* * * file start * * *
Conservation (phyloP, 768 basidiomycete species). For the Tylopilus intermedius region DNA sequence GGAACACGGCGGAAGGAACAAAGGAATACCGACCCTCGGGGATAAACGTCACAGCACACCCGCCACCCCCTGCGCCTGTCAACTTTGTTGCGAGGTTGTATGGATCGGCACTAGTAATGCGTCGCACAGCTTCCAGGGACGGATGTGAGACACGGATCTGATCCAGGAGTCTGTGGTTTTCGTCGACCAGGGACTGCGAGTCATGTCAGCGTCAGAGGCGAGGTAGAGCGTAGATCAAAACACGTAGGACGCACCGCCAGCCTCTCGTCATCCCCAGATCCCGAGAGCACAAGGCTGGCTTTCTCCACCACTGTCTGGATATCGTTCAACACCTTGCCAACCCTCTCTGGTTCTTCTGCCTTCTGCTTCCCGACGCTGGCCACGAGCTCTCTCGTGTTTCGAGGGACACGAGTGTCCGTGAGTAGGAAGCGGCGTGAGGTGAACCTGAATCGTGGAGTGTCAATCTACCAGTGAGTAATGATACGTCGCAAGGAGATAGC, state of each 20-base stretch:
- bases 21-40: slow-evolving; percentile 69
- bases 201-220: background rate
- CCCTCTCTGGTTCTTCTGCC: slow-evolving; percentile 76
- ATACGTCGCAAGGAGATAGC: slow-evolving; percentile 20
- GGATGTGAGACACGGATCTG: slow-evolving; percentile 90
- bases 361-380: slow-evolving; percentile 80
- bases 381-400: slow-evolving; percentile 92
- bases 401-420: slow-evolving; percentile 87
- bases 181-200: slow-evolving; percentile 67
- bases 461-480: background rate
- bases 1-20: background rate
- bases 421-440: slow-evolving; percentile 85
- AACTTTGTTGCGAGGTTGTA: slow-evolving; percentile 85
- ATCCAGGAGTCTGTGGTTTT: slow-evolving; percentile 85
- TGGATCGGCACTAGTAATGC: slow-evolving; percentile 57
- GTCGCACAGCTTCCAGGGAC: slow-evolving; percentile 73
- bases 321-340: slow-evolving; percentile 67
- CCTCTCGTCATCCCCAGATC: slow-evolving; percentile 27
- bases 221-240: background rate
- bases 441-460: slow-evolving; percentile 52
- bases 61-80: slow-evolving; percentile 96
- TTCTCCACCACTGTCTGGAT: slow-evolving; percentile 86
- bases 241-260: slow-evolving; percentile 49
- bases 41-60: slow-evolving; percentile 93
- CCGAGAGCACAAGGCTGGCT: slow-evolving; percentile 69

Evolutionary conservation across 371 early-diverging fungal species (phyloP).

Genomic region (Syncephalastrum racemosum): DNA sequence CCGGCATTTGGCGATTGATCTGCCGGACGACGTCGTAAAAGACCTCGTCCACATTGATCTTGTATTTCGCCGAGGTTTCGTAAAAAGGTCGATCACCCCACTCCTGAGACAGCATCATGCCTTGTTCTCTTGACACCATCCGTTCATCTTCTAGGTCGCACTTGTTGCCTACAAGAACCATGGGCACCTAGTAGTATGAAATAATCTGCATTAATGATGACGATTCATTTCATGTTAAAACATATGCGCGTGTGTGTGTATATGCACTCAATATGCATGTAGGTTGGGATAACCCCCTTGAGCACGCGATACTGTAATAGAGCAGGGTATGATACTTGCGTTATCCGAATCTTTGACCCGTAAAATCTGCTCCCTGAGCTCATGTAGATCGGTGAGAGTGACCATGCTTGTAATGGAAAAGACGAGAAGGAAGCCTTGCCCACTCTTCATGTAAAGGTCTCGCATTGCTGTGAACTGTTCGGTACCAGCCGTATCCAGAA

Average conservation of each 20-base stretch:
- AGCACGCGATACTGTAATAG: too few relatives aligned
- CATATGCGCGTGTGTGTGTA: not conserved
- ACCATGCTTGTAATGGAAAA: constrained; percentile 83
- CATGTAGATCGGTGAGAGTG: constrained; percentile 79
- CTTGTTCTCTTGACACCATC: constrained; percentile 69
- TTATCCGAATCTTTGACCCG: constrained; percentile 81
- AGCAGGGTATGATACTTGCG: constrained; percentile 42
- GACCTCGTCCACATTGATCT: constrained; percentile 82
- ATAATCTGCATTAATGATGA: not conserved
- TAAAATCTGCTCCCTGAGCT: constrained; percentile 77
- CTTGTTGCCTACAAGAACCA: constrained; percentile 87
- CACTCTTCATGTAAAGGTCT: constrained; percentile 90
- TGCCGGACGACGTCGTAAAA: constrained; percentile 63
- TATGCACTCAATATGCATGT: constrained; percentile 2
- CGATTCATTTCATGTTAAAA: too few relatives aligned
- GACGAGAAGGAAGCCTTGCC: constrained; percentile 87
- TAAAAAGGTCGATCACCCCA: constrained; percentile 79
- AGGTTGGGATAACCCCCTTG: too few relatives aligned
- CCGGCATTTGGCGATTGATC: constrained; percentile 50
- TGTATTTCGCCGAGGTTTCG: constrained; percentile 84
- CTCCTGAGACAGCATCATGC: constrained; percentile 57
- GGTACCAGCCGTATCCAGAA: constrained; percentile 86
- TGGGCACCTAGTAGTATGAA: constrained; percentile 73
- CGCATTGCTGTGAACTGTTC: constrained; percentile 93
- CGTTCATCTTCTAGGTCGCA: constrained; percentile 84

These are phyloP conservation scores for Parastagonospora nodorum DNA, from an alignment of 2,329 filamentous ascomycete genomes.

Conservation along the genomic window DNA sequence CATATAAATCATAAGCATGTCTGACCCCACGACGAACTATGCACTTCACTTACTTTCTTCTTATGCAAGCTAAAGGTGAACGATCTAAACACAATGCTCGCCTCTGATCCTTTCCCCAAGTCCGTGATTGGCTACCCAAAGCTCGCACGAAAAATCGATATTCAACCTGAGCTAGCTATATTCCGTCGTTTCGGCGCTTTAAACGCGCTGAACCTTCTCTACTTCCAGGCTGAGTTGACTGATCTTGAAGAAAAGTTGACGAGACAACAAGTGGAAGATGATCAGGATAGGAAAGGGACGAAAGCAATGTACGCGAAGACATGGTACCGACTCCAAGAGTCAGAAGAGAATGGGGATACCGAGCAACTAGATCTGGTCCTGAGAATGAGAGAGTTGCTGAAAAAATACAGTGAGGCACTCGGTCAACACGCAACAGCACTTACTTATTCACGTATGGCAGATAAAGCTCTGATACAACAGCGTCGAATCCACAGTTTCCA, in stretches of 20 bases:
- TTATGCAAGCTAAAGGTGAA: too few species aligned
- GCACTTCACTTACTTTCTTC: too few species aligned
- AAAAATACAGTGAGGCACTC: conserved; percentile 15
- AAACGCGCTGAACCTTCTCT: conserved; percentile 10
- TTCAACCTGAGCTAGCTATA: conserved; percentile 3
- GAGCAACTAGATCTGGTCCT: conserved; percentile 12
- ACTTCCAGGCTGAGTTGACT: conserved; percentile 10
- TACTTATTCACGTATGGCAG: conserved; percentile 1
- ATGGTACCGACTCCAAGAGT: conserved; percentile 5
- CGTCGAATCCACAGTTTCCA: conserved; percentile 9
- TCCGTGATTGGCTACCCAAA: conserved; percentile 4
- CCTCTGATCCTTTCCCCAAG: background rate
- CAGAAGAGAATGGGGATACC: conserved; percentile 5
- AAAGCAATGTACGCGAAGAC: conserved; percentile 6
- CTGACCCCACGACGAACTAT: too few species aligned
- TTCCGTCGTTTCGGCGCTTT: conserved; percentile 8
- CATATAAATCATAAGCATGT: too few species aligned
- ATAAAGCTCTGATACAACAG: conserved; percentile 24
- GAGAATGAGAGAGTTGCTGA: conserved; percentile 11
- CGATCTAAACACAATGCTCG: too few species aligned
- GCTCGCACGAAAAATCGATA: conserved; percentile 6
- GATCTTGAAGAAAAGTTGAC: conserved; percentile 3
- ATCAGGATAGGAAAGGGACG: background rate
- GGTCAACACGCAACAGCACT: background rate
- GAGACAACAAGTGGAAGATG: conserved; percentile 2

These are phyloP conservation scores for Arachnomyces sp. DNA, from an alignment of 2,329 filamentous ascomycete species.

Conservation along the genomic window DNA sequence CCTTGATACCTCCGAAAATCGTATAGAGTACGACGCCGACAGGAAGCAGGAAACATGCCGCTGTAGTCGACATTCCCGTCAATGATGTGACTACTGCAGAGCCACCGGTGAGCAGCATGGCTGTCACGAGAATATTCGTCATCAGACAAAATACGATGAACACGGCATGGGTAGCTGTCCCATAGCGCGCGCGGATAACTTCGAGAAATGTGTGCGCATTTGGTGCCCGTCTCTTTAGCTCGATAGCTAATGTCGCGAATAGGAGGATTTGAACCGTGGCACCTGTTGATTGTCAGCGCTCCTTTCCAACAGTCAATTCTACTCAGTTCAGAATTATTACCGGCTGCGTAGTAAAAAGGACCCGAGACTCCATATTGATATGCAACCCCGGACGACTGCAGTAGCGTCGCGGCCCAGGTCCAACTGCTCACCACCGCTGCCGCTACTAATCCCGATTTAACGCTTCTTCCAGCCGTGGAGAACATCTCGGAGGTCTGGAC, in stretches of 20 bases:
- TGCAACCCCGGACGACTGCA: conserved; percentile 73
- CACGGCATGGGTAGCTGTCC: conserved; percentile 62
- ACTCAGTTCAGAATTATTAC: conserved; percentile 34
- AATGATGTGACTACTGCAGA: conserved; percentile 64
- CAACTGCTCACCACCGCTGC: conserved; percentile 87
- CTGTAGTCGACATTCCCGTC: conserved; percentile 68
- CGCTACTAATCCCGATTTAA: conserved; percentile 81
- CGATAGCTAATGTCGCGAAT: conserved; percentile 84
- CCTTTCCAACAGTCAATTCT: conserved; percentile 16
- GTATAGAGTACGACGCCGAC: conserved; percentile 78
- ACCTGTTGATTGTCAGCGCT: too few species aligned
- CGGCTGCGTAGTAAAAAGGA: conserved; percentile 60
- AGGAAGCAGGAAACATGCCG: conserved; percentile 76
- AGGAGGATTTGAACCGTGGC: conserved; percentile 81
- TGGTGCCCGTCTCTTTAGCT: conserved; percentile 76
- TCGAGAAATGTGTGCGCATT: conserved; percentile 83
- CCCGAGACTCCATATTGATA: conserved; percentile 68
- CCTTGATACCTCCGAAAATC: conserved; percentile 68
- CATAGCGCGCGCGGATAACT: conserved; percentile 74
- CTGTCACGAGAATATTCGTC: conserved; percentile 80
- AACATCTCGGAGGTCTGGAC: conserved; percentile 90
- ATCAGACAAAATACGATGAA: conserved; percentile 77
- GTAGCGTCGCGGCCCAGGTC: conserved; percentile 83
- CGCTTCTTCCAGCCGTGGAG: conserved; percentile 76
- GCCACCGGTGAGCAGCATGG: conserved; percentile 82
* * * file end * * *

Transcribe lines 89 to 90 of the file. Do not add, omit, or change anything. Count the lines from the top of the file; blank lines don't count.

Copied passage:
- CTGTAGTCGACATTCCCGTC: conserved; percentile 68
- CGCTACTAATCCCGATTTAA: conserved; percentile 81